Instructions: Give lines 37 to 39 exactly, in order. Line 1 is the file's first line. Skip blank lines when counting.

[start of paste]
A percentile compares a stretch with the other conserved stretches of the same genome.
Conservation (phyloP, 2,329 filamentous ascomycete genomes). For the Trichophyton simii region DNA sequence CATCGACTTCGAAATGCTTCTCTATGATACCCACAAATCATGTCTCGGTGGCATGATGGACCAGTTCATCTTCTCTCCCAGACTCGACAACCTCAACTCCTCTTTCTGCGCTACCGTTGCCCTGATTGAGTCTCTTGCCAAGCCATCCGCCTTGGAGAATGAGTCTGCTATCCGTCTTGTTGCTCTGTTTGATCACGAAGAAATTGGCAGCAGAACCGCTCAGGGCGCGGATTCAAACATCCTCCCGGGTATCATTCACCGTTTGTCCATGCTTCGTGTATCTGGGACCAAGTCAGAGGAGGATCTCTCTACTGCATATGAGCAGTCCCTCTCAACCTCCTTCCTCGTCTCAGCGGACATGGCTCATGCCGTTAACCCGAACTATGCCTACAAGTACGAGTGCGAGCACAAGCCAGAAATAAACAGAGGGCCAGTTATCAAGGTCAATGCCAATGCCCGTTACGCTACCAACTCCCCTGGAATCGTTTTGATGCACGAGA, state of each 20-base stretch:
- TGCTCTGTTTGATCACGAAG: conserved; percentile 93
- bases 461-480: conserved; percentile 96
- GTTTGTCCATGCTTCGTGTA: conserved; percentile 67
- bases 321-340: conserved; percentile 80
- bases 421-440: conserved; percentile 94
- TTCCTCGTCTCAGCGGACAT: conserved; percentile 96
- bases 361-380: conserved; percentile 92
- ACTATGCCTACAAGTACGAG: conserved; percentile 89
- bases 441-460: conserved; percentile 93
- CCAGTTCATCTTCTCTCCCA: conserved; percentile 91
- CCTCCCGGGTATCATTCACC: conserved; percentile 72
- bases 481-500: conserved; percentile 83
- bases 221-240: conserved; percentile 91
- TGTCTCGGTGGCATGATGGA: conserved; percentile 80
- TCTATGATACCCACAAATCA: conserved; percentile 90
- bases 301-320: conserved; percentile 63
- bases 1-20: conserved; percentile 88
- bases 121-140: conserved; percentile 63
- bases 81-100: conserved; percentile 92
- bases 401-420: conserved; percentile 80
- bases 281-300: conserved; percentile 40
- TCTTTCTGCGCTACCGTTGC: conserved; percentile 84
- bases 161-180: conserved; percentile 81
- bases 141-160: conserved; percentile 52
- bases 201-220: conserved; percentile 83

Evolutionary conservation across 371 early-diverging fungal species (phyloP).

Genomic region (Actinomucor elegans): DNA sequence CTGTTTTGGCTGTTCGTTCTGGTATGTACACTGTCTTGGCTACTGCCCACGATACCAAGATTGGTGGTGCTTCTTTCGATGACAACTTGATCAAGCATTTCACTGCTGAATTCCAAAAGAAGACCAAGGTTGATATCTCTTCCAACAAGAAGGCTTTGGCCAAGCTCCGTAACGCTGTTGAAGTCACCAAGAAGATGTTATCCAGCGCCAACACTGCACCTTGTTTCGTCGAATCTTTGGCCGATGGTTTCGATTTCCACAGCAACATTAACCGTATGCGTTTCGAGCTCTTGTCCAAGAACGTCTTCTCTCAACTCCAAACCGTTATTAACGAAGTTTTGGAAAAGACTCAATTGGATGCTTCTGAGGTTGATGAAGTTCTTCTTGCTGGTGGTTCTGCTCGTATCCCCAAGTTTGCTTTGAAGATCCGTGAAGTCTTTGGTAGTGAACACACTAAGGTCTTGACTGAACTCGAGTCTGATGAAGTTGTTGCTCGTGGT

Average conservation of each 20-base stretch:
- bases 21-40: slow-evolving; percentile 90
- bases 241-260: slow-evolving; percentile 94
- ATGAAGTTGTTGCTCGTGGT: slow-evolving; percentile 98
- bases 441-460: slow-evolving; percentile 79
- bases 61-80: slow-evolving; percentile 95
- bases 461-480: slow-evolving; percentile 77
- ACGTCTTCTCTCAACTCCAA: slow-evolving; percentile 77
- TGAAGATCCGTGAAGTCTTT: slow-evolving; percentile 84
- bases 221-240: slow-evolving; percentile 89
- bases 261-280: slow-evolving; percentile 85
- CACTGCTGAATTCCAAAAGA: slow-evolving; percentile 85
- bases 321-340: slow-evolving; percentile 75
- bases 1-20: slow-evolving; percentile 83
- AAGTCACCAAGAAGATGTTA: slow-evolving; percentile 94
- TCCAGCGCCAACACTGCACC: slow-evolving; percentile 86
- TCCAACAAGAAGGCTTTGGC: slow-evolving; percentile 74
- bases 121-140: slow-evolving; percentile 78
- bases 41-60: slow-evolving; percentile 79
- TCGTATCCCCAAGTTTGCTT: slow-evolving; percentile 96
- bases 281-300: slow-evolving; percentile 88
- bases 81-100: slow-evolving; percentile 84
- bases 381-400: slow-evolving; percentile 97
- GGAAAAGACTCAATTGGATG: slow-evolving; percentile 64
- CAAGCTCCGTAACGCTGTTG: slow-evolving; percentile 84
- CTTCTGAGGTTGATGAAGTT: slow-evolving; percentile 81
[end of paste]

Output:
- ACGTCTTCTCTCAACTCCAA: slow-evolving; percentile 77
- TGAAGATCCGTGAAGTCTTT: slow-evolving; percentile 84
- bases 221-240: slow-evolving; percentile 89